Participants at one of the several fish landing sites they visited during the sourcing mission in Indonesia.

Optimising Local Food Production
Local production is another core component of our Food Security Roadmap. In his speech at the convention, Minister for National Development, Mr Khaw Boon Wan shared that local farms "must invest in technology and adopt efficient farming methods so that they can grow more with less land and fewer workers".

AVA has been helping local farms to improve productivity through the Food Fund. In addition, AVA will continue to support farmers with our technical know-how and capability in agricultural R&D. As for farming expertise, AVA encourages companies to study existing technologies overseas and adopt relevant ones.

Rice stockpiled in a government warehouse.

Stockpiling and New Possibilities
Besides diversification and local production, stockpiling is the third core strategy in our Food Security Roadmap. Stockpiling can help to stabilise prices in times of short-term shortages. In Singapore, this strategy is currently applied to rice; it is mandatory for rice importers to hold a two-month stockpile in government warehouses.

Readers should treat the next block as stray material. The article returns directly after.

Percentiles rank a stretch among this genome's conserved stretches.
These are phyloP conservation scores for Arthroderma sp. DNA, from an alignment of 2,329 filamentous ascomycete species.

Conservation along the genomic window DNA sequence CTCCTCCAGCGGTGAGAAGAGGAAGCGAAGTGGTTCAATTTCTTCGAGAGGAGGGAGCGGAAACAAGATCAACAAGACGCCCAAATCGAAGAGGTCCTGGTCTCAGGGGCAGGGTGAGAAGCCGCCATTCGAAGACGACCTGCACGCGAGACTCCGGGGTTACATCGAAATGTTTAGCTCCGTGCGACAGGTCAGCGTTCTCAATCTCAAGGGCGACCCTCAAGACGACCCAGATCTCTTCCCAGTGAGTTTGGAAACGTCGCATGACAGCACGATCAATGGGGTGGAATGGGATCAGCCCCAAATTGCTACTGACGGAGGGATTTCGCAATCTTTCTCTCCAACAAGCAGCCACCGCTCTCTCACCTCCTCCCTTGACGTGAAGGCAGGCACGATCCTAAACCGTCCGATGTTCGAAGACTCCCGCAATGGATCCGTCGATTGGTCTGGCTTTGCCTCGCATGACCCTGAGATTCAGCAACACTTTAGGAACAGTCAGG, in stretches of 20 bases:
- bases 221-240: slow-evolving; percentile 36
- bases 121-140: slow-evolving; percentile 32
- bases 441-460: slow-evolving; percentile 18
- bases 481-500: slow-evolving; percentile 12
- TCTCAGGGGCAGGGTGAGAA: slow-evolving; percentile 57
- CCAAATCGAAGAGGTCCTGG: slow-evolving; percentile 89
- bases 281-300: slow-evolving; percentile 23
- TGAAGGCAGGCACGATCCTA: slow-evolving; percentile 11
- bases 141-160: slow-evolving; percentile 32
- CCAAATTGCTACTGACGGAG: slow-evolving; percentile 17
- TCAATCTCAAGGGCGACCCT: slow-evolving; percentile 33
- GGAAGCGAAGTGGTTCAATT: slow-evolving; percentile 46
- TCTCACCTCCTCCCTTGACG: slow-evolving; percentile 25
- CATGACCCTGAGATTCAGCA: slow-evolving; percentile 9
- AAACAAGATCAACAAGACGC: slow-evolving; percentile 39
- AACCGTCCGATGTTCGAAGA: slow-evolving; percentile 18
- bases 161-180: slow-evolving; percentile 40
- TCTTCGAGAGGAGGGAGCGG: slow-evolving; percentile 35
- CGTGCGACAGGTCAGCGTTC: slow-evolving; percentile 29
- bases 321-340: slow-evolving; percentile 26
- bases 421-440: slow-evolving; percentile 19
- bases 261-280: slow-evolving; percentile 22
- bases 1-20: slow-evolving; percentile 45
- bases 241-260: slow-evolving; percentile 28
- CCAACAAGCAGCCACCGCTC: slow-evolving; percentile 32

During the Food Industry Convention, AVA's CEO, Ms Tan Poh Hong, raised a few possibilities on stockpiling such as:

  • Considering that Singapore is land scarce, can our stockpiles be managed regionally like the  ASEAN Plus Three Emergency Rice Reserve?*
  • Can we explore a virtual stockpile where a futures contract is secured with a big rice producer or  rice producing country, which allows suppliers to be called upon in times of need?

"These are questions that the government and the industry will have to mull over for the purpose of food security. We should leverage on our efficient logistics and distribution system when considering our options," she added.

"Supporting" Strategies
Other than core strategies, the roadmap also consists of "supporting" strategies that are important in the medium to long run. These include food waste reduction, greater use of financial instruments to hedge against short-term food price volatility, as well as greater engagements with social agencies to look into food affordability.

In reducing food waste, AVA and the National Environment Agency (NEA) are working together to educate food manufacturers, retailers, food importers, food producers, and other stakeholders along the food supply chain on waste management. R&D in food waste reduction and recycling is also encouraged. For example, food waste could be reduced through better post-harvest management and storage to prolong shelf-life.

"Enabling" Strategies
"Enabling" strategies ensure that the core and "supporting" strategies in the Food Security Roadmap are effectively implemented. A multi-agency committee has been formed to facilitate coordination and communication among agencies in policy formulation and implementation for the purpose of food security.

Everyone Has a Role to Play